Picture 1The news about Sarah Palin broke today while I was working.  Where did I see the news?   Twitter (of course).  Seconds turned to minutes, and I found myself impatient with not knowing the inside scoop on the why behind the resignation.  What was the target of my impatience?  The Twitter community.  Seems ridiculous, but it’s just expected these days that you’ll get to the heart of a breaking story within seconds.

To that end, it reminded me I wanted to write a post about the “unbearable heaviness of not-being” current.  Way, way back around the Christmas holidays, I was flattered to be one of only three reviewers for Andrew McAfee’s book on Enterprise  2.0 by Harvard Business Press.    They asked me to review the manuscript, and I accepted (for a small stipend).  They gave me a couple weeks to review it, and I submitted my comments in mid-January.

At the back of mind, however, and something I probably should have included in the review and regret now that I didn’t was a lingering doubt.  “This book will be obsolete before it’s published for the community of folks who track this sector.”

When Andy and I caught up at the Enterprise 2.0 conference, he told me that he too is really troubled by the delay on the publishing schedule.  He had hoped the book would have been published by the conference deadline (June), but it is now pushed back until December.  December?   You’re kidding me.

The demand for Andy’s book is today, not six months from now.  I’m wondering if, as a community, we can lobby Harvard Business Press to move the publication date up as its value is inextricably tied to its timeliness– especially in this fast-moving space.  The Editorial Director in charge of the publication timeline is Jacqueline Murphy .   I urge you to contact her and express your support for moving the book up in Harvard Business Press’ publishing queue.  I also started a Facebook group with the same goal.

What (2006), Why (2007), now How (2009) for Enterprise 2.0

3663034859_5127cdbd16_o Yes, the baby was born in ’06, started crawling in ’07, and now is running around like a maniac with boundless energy in ’09. The Enterprise 2.0 movement is now a healthy child, growing stronger and more willful every day (just a cabinet door away from getting into trouble…) I returned from the Enterprise 2.0 conference this week rejuvenated, as I’d hoped to.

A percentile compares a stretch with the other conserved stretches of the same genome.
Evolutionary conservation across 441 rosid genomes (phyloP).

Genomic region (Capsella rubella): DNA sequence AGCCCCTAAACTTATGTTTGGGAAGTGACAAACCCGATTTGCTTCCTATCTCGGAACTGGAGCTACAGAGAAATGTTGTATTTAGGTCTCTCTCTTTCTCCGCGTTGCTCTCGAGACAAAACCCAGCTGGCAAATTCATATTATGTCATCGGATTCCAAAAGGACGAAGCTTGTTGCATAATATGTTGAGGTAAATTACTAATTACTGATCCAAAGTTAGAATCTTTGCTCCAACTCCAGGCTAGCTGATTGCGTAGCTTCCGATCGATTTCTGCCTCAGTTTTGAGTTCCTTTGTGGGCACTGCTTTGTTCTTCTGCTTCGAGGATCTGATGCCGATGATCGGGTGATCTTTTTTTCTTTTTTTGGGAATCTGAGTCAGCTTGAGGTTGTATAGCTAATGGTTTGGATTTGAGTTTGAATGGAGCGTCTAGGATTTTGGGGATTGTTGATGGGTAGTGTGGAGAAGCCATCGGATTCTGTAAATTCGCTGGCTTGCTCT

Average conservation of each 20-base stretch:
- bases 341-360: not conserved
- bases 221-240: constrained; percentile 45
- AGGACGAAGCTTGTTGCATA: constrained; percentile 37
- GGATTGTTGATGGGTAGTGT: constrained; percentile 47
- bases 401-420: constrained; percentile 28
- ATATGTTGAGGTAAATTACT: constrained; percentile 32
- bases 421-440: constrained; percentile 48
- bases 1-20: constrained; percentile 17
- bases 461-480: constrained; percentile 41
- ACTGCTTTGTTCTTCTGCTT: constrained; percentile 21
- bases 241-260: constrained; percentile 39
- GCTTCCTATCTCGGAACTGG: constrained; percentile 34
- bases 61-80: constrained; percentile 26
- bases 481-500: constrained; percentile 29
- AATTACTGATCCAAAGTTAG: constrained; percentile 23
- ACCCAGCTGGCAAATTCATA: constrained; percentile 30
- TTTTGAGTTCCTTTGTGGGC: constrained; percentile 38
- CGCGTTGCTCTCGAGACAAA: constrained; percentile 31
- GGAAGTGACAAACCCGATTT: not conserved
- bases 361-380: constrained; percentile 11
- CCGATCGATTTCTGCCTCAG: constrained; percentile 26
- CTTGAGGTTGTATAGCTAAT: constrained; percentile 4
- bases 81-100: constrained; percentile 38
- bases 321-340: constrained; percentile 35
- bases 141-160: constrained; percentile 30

The number UNO issue on the minds of this year’s customer conference attendees was: HOW THE >>>> DO WE DO THIS??? Customers wanted to hear from other customers, not us (the so-called experts in Enterprise 2.0). The best sessions for me were definitely the unconference sessions where real practitioners could talk frankly about their challenges and share their successes.

Listening to customers during the conference, as well as culling the data that has been coming in from various surveys, I’ve decided the time is right to launch a community for “Internal 2.0 Evangelists.” As I’ve been a 2.0 Evangelist for the broader sector (and I thought my job was difficult), I realized the job of the internal evangelist is far, far more difficult. These folks toggle between fighting the good fight every day and then slipping uneasily into a sort of DMZ where they can peek out into the broader community for support and the rejuvenation they need to go on fighting another day. It’s often a thankless job with no clear roadmap for advancement, yet the majority of them do it because they believe in the principles of the 2.0 movement. I celebrate them!

So, that said, I’ve begun the 2.0 Adoption Council on LinkedIn. Once we reach a critical mass, we will be moving the Council to a more fluid socio-collaborative platform. If you are a customer of a large enterprise rolling out an enterprise 2.0 initiiative, you are invited to join the Council. Here is a LinkedIn invite I sent to some key customer contacts that explains the Council’s mission and goals:

picture-10

You can reach me on LinkedIn on my profile if we’re not already connected. Send me a note you want to join, and I’ll send you an invite. The Council is free; there are no strings attached. Andrew McAfee has joined the Council, as well as several prestigious global enterprises.